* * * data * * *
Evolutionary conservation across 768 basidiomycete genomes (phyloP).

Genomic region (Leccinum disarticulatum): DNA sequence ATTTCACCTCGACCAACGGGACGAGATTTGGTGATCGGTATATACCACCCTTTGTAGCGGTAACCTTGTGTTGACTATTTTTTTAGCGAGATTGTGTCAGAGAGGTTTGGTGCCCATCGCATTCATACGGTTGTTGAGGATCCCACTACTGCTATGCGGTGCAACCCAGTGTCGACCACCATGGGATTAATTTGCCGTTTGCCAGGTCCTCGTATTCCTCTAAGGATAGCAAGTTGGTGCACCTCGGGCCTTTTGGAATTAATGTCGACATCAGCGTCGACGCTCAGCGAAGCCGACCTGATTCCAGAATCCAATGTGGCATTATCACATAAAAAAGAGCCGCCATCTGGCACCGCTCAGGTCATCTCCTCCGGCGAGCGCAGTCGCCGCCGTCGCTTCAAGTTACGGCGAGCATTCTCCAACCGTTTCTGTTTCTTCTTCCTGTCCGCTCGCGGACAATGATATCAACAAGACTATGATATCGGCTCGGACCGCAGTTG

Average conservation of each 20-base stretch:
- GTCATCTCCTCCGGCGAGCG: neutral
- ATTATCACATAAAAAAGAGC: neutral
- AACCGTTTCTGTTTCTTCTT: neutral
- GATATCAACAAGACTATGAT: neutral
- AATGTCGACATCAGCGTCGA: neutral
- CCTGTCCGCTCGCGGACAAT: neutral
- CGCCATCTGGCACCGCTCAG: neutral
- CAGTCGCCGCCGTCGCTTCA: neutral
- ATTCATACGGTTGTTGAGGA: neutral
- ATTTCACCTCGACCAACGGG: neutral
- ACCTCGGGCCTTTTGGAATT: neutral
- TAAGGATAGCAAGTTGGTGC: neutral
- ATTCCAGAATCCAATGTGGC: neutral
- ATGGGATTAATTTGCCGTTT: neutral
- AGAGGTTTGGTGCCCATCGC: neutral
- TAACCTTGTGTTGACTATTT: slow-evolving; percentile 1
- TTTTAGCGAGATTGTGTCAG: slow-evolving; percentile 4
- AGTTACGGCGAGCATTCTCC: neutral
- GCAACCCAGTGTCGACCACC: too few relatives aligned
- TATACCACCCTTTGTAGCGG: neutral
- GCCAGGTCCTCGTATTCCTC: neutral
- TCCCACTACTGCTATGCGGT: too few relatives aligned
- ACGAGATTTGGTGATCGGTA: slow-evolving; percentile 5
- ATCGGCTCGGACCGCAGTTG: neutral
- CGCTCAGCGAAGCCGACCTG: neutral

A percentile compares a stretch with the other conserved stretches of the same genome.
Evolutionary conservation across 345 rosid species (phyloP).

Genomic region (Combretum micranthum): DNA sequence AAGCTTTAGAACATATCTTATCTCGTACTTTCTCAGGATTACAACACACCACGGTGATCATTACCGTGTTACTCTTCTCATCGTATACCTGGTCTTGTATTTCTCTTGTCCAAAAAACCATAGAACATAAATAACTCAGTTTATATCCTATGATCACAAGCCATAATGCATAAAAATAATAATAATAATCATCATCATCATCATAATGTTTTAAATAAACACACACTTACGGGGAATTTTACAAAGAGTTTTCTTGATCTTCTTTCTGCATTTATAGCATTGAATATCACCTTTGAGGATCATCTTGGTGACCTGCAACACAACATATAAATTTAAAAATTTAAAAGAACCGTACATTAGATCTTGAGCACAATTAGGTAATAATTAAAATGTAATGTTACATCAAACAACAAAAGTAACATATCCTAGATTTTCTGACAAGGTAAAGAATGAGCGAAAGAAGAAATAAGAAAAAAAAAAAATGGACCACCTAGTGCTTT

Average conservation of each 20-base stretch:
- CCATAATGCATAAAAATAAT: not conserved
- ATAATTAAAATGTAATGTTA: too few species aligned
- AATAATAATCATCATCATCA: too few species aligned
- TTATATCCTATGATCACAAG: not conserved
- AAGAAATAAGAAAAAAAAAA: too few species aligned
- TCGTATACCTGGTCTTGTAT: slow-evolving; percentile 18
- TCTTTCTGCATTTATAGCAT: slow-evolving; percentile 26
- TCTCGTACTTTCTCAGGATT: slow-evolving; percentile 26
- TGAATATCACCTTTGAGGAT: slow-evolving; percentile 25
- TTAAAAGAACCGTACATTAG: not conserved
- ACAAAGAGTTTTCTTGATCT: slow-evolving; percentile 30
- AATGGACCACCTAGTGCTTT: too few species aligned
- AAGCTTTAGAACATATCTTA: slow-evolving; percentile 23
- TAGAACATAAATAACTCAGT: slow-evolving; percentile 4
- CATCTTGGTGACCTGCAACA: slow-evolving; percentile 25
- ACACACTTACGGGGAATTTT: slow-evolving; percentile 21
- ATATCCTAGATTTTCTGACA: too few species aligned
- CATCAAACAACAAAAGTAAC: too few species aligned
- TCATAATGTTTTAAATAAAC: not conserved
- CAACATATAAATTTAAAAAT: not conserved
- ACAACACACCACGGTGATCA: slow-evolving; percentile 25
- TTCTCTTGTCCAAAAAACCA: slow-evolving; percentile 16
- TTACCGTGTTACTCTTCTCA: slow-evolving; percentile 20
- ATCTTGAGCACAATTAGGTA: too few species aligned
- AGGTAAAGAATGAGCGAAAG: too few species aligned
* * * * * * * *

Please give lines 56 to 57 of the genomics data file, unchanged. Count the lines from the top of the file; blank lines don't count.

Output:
- ATCTTGAGCACAATTAGGTA: too few species aligned
- AGGTAAAGAATGAGCGAAAG: too few species aligned